Seminar in Le Thor 1969 [82–84]

Later this formulation was given up in favor of that of the “question concerning the truth of being,” and ¤nally in favor of that of the “question concerning the place or location of being,” from which the name “topology of being” arose.

Three terms which succeed one another and at the same time indicate three steps along the way of thinking:


If the question of being is supposed to become clari¤ed, what binds together the three successive formulations must necessarily be disclosed, along with what distinguishes them.

First, truth.

Let us observe that the expression “truth of being” has strictly no meaning when truth is understood as the correctness of a proposition. On the contrary, truth is here understood as “unconcealment,” and more precisely still, taken from the perspective of Dasein, as clearing. Truth of being says clearing of being.

What then has happened in and through the alteration that lets truth take the place of meaning?

First, what does “meaning” signify? Meaning in Being and Time is defined in terms of a project region, and projection is the accomplishment of Dasein, which means the ek-static instancy [Inständigkeit] in the openness of being. By ek-sisting, Dasein includes meaning. The thinking that proceeds from Being and Time, in that it gives up the word “meaning of being” in favor of “truth of being,” henceforth emphasizes the openness of being itself, rather than the openness of Dasein in regard to this openness of being.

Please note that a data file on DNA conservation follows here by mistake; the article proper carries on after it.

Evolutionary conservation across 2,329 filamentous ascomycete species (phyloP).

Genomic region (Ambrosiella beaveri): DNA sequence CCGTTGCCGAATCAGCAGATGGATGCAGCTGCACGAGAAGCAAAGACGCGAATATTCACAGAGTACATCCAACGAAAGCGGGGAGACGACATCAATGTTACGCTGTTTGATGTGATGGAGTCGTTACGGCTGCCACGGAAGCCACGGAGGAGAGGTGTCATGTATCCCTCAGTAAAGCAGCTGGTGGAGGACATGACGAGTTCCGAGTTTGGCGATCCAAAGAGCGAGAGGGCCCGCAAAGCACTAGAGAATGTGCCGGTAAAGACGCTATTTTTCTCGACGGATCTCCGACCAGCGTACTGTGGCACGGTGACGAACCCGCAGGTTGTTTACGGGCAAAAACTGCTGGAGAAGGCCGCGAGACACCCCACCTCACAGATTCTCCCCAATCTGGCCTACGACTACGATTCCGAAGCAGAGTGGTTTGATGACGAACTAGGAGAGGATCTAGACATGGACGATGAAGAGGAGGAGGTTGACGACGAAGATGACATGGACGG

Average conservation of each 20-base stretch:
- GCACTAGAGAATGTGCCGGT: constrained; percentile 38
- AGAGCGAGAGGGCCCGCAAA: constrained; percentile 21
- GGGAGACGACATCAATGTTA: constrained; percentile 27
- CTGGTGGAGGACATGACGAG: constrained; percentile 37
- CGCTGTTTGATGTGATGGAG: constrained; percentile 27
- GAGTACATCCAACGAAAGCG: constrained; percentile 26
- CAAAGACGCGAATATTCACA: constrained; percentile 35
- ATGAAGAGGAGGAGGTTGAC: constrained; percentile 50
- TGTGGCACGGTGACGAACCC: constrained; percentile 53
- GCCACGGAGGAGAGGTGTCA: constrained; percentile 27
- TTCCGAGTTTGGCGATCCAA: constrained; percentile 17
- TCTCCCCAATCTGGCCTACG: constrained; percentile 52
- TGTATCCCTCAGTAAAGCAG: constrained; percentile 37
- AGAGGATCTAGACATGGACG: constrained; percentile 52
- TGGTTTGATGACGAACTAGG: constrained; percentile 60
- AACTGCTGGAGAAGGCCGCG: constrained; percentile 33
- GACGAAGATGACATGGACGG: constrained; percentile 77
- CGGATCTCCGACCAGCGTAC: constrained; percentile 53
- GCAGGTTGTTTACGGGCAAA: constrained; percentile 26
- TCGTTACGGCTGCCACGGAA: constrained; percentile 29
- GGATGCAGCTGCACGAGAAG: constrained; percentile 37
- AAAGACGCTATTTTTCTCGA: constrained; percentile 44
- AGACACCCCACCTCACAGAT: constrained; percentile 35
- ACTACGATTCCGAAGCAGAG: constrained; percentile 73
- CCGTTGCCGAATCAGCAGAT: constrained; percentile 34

This signifies “the turn,” in which thinking always more decisively turns to being as being.

Now, what is the binding factor that unites meaning and truth (as unconcealment) and relates them to each other?

The ordinary sense of meaning is signification [Bedeutung]. As, for example, in the title from Franz von Brentano: On the Manifold Meaning of Being in Aristotle. Here meaning is understood as a bestowing of meaning, which means the conferring of a meaning. Husserl, too, treats of “sense-giving” acts in the chapter of the Logical Investigations entitled, “Expression and Meaning."86

Nevertheless, Being and Time does not undertake to present a new signification of being, but rather to open a hearing for the word of being—to let itself be claimed by being. In order to be the there [Da], it is a matter of becoming claimed by being.

But a question here announces itself: does being speak? And do we not already run the danger of degrading being into a being that speaks? But who decided that only a being can speak? Who has so gauged the essence of the word? Obviously these considerations lead directly to a new meditation on the word: On the Way to Language.

86 TN: Edmund Husserl, Logical Investigations, 2 Vols., trans. J. N. Findlay (Atlantic Highlands, N. J.: Humanities Press, Inc., 1982). See Investigation 1, chapter 1, section 9, “Phenomenological distinctions between the phenomena of physical expression and the sense-giving and sense-fulfilling act.”